This is a thoroughly enjoyable read that, at times, I found hard to put down. Jack is forty-something, successfully running the Wilmslow branch of the family’s estate agency. He has it all, the big house, the Aston Martin, and is still good-looking and charming. But beneath it all, his life has reached a crisis – his wife is behaving strangely, his daughter is craving his attention, and his teenage son is struggling with school. Then his dad suffers a heart scare, and Jack travels to Wales to look after the office there, where he finds one of the clients is his childhood sweetheart, Anna.
Everything comes to a head at Christmas, and Jack has some tough decisions to make in this charming, funny, at times heart-breaking novel. You’ll find yourself willing Jack to make the right decisions, and really caring that he finds the happiness he deserves.
Jan Ruth manages to make you care for her characters, and skilfully contrast upmarket Wilmslow with the ruggedness of the wild Welsh countryside, bringing both to life. The relationships between Jack and his children are well-drawn, particularly between Jack and his youngest daughter Lottie – their conversations will make you laugh and cry.
Recommended – I’m looking forward to reading the sequel.
‘Midnight Sky’ is available now and is definitely on my TBR list. Here’s an extract to whet your appetite:
Her biological clock had started it. Before it sounded its alarm, Laura had been perfectly content. Maybe she should have taken the battery out a bit sooner, but it was more likely it ran on hormones, and they could be tricky.
She drove much too fast along the M56, recklessly even.
The mobile phone on the passenger seat took message after message from Simon. She glanced at it from time to time, then finally switched it off and threw it on to the back seat, where it lay silenced, buried under sample swatches of wallpaper and fabric.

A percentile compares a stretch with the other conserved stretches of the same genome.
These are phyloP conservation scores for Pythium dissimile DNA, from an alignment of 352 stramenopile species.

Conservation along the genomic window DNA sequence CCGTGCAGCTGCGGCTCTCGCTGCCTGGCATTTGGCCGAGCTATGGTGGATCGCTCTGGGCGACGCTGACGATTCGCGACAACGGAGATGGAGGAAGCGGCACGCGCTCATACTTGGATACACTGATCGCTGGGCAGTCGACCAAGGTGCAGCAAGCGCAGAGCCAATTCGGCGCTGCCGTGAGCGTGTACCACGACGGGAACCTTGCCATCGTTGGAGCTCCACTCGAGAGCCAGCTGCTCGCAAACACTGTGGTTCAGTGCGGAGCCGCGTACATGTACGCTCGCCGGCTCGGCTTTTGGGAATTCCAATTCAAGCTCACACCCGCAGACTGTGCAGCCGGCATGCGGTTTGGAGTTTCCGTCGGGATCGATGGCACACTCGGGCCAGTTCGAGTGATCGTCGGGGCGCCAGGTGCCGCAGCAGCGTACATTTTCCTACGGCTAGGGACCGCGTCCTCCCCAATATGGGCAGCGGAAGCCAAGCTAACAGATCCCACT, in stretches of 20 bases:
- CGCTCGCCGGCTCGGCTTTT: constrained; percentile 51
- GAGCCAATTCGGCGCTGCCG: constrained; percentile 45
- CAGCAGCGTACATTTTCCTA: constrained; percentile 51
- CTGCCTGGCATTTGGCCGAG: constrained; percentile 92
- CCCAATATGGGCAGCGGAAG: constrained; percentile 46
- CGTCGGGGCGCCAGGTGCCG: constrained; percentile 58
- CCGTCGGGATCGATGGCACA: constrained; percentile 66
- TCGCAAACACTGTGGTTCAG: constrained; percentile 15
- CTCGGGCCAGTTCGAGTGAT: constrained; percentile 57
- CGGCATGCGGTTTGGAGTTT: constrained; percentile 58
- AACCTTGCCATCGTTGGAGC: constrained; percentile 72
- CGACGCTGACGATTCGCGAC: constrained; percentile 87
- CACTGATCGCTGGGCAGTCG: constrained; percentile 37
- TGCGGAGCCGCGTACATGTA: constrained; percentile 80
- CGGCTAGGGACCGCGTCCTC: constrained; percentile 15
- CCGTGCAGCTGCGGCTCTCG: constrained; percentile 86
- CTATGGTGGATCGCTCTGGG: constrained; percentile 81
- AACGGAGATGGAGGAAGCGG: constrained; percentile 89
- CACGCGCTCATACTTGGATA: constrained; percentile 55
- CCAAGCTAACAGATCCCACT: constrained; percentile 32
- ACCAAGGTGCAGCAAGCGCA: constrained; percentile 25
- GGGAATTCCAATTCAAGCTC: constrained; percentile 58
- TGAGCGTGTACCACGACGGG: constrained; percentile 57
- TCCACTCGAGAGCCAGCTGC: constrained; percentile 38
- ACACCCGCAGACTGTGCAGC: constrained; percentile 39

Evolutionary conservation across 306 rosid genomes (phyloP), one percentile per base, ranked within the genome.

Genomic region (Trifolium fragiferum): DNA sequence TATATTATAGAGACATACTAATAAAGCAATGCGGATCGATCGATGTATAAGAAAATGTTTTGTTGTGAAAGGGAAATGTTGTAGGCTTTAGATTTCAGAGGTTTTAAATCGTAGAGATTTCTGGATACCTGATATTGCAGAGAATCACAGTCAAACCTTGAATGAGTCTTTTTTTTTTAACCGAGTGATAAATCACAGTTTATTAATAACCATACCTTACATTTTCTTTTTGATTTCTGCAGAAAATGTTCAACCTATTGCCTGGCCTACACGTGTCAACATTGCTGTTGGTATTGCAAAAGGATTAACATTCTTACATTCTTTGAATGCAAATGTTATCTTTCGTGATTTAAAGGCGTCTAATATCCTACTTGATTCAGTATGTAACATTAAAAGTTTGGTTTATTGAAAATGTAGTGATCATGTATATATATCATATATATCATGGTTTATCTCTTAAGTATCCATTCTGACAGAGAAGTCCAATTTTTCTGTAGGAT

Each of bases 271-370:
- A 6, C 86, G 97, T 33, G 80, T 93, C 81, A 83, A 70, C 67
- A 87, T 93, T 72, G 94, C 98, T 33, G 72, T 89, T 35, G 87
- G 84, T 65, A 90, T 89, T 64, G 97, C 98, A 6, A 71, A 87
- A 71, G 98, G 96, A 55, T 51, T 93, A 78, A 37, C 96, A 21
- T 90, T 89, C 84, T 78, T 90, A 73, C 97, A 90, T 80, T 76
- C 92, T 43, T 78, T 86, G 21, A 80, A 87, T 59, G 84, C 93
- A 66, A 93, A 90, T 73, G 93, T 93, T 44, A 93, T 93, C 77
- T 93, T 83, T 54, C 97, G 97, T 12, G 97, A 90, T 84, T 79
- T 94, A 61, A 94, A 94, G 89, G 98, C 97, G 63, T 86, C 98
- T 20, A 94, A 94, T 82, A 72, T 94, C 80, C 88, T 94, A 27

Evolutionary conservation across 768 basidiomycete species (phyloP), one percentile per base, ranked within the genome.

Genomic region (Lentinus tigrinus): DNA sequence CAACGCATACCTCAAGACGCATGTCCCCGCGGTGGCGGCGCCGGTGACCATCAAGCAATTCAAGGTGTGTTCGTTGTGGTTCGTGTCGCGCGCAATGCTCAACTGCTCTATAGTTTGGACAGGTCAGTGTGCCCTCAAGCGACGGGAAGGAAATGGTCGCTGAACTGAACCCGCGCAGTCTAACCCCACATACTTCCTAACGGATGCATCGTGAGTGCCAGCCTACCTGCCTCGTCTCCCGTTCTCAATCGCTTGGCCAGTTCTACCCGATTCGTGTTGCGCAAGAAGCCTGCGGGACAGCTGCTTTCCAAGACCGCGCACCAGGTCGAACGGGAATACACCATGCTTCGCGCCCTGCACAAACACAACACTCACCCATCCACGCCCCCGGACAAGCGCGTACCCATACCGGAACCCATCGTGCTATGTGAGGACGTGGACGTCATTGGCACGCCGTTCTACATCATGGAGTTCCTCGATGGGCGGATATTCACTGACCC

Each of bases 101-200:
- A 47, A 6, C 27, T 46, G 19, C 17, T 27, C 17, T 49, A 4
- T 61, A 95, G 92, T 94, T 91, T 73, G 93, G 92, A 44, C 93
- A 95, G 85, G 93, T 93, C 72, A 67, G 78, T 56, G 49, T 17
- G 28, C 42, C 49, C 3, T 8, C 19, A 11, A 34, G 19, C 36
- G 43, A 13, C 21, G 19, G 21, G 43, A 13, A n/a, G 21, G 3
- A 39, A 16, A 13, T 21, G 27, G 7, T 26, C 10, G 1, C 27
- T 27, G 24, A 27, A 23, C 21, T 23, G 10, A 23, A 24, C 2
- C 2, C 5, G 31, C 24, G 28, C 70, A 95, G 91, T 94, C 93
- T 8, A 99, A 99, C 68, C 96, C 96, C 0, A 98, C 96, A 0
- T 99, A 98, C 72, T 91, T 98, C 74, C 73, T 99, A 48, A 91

She was already running late because of their argument.
It hadn’t started as an argument; it had started as a discussion. Before she knew it, Laura was fighting her corner again. The discussion was all about family, to start with. It was different for Simon; he had loads of relatives, while Laura only had her sister. It was unfair of him to moan about her spending so much time with Maggie, when the demands of his ex-wife and kids were at times off the Richter Scale.
The forty-minute drive from Chester into North Wales led her off the dual carriageway and through the tiny village of Rowen. She sped past The Farmers’ Arms, its smoky dimly lit windows just visible in the January dusk. She turned left at the crooked chapel, where her mother lay beneath the dark stars and the shadow of Cefn Bach. Laura shivered but not with the chill of the evening. Although brought up a farmer’s daughter, Laura could never decide if it was habit or a desire to understand her dislike of it, which brought her back to her rural birthplace. It certainly wasn’t sentiment, and yet this time she felt an unexplained stirring of hope.
She was forced to slow down and concentrate; the turning for Hafod House was easily missed on the narrow twisting lane. Seconds later, she was pulling up outside the Victorian property, where her elder sister Maggie lived with Pete and their daughters. Before she announced her arrival, Laura opened the car window and lit a cigarette, but Maggie had heard the car and trotted across the forecourt, wearing a typical combination of tracksuit and a plastic apron with love spoons on the front.
‘Happy birthday!’ Laura said, but Maggie ignored this and peered sideways through the top of the window. ‘Where’s Simon? Is he coming on later?’
‘No. Sorry he’s got to work, bit of an emergency,’ Laura lied, grounding out the cigarette and avoiding her sister’s knowing eye.
‘Oh, that’s a shame,’ she said, pulling a face. ‘Eleven is an odd number. I wanted him to meet the Morgan-Jones’. Could be loads of work in it for you. The brother took a lot of persuading to come at all.’
‘Well, they’ll just have to meet me instead,’ Laura said and even managed to turn a bright smile in Maggie’s direction.